The Highest Poverty: Monastic Rules and Form-of-Life

The Highest Poverty: Monastic Rules and Form-of-Life

The Highest Poverty: Monastic Rules and Form-of-Life

The Highest Poverty: Monastic Rules and Form-of-Life

Synopsis

What is a rule, if it appears to become confused with life? And what is a human life, if, in every one of its gestures, of its words, and of its silences, it cannot be distinguished from the rule?

It is to these questions that Agamben's new book turns by means of an impassioned reading of the fascinating and massive phenomenon of Western monasticism from Pachomius to St. Francis. The book reconstructs in detail the life of the monks with their obsessive attention to temporal articulation and to the Rule, to ascetic techniques and to liturgy. But Agamben's thesis is that the true novelty of monasticism lies not in the confusion between life and norm, but in the discovery of a new dimension, in which "life" as such, perhaps for the first time, is affirmed in its autonomy, and in which the claim of the "highest poverty" and "use" challenges the law in ways that we must still grapple with today.

How can we think a form-of-life, that is, a human life released from the grip of law, and a use of bodies and of the world that never becomes an appropriation? How can we think life as something not subject to ownership but only for common use?

Excerpt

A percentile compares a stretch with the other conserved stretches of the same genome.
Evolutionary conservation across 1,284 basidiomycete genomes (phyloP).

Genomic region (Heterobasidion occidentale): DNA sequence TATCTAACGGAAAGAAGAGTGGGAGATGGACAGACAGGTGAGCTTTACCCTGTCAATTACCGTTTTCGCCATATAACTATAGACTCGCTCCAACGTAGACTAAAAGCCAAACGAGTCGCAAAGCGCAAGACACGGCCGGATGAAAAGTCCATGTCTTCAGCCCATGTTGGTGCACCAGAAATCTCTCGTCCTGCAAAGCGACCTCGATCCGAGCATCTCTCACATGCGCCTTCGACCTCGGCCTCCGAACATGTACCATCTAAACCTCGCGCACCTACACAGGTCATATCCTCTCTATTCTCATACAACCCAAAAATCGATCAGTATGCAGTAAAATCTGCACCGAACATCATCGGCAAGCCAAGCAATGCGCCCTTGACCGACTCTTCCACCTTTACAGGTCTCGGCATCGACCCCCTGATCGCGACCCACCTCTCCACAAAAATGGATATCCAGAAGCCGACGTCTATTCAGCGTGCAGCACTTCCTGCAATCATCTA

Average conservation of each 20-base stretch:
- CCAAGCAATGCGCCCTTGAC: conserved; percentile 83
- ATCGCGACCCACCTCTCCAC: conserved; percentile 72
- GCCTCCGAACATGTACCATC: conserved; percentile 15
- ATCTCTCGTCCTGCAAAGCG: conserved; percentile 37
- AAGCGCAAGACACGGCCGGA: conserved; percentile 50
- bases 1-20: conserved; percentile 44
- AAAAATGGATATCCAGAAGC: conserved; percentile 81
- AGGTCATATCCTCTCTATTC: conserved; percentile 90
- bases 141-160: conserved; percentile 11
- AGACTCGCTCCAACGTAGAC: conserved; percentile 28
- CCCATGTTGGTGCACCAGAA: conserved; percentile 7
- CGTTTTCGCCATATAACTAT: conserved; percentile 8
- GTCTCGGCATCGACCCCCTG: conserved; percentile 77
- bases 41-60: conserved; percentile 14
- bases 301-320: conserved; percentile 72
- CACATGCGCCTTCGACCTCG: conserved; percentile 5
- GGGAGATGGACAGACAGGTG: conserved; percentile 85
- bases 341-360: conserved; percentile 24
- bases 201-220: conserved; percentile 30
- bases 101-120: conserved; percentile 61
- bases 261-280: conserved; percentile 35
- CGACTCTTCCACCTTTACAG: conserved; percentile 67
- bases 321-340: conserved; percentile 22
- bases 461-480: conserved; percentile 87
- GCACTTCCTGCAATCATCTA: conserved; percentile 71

The object of this study is the attempt—by means of an investigation of the exemplary case of monasticism—to construct a form-of-life, that is to say, a life that is linked so closely to its form that it proves to be inseparable from it. It is from this perspective that the study is confronted first of all with the problem of the relationship between rule and life, which defines the apparatus through which the monks attempted to realize their ideal of a communal form of life. What is at stake is not so much—or not only—the task of investigating the imposing mass of punctilious precepts and ascetic techniques, of cloisters and horologia, of solitary temptations and choral liturgies, of fraternal exhortations and ferocious punishments through which cenoby constituted itself as a “regular life” in order to achieve salvation from sin and from the world. Rather, it is first of all a matter of understanding the dialectic that thus comes to be established between the two terms rule and life. This dialectic is indeed so dense and complex that, in the eyes of modern scholars, it seems to resolve itself at times into a perfect identity: vita vel regula (“life or rule”), according to the preamble of the Rule of the Fathers, or in the words of Francis’s Regula non bullata, haec est regula et vita fratrum minorum … (“The rule and life of the Friars Minor is this … ”). Here it is preferable, however, to leave to the vel and the et all their semantic ambiguity, in order instead to look at the monastery as a field of forces run through . . .

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